Vetting My Outsider Reader Candidates

Feb 22 2013 Published by under Late-stage PhD student

I recently went through the process of choosing an outside reader for my PhD thesis. An outside reader is generally faculty from another institution (or sometimes another department) that is brought in “to keep the "inside" people honest, and make sure wacky things aren't going on.” Keep the funny business to a minimum.

Anyway, this was something I took fairly seriously. Influenced, perhaps, by my recent obsession with The West Wing, I came up with a shortlist of candidates and put them through vetting that would make the selection process of some vice presidential nominees look like child’s play (looking at you, McCain ‘08).
I applied multiple litmus tests to the candidates, such as how hir area of expertise would complement the expertise already present on my thesis advisory committee, hir working relationship with my PI, hir proximity to my institution, and of course, hir h-index (kidding). The process, in fact, wasn’t so dissimilar to picking faculty for my thesis advisory committee.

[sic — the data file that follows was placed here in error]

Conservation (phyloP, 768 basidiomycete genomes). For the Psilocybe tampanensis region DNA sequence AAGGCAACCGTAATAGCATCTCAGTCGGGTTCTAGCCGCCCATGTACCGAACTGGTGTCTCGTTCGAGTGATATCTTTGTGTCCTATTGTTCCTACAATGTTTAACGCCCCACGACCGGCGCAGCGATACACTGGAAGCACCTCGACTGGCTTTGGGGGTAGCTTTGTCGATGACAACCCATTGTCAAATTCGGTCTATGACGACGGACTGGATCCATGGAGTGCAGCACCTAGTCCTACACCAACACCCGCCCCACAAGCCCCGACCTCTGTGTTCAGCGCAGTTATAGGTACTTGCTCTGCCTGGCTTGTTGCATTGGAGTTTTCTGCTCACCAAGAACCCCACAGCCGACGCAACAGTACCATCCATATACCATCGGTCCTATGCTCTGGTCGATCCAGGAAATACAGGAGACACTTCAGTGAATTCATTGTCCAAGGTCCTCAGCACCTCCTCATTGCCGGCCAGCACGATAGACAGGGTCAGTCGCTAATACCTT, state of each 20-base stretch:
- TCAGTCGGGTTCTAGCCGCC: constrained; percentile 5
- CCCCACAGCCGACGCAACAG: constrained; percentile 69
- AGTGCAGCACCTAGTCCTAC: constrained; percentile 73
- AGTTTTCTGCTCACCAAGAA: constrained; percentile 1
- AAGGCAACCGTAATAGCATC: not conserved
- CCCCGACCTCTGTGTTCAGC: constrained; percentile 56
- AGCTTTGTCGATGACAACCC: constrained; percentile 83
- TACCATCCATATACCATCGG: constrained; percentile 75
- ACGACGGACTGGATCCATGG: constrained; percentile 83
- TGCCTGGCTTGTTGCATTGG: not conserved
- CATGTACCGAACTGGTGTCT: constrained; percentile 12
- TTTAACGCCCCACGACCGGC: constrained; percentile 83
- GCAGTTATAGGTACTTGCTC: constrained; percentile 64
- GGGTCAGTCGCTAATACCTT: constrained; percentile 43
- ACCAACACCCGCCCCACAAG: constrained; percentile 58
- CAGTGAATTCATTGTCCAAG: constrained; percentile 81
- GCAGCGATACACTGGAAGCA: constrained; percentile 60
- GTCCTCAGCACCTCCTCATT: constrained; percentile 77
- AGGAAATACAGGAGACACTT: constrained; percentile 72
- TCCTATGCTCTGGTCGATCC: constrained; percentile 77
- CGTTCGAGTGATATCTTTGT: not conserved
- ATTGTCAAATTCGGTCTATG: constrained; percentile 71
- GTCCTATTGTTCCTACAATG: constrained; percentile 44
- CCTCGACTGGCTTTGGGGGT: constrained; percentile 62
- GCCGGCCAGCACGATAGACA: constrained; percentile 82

If you went through this as well, I’d like to hear how you chose your outside reader? What were some of your considerations? Or was it just another box to check off?

8 responses so far

Landscape-to-portrait switcheroo

Feb 07 2013 Published by under Late-stage PhD student

If you're like me then you probably prefer reading papers in, well...paper form. Even though I fancy myself a pro-digital kind of guy, I don't really enjoy reading pdf's on a monitor. Not being able to see the whole page of a paper onscreen just kills me. Yes, I know I can zoom out, but then the font's all extra tiny and shiz. Also, scrolling up and down is a pain in the ass.

Then, I noticed what a fellow grad student in the lab did, which I hadn't thought of before. He took his monitor and pulled the ol' landscape-to-portrait switcheroo. Boom, problem solved.

Portrait Monitor

Just turn the monitor dawg

*** UPDATE ***

The same graduate student just reminded me that PubReader offers an enjoyable web-based reading experience for papers archived with PMC--independent of monitor orientation.

5 responses so far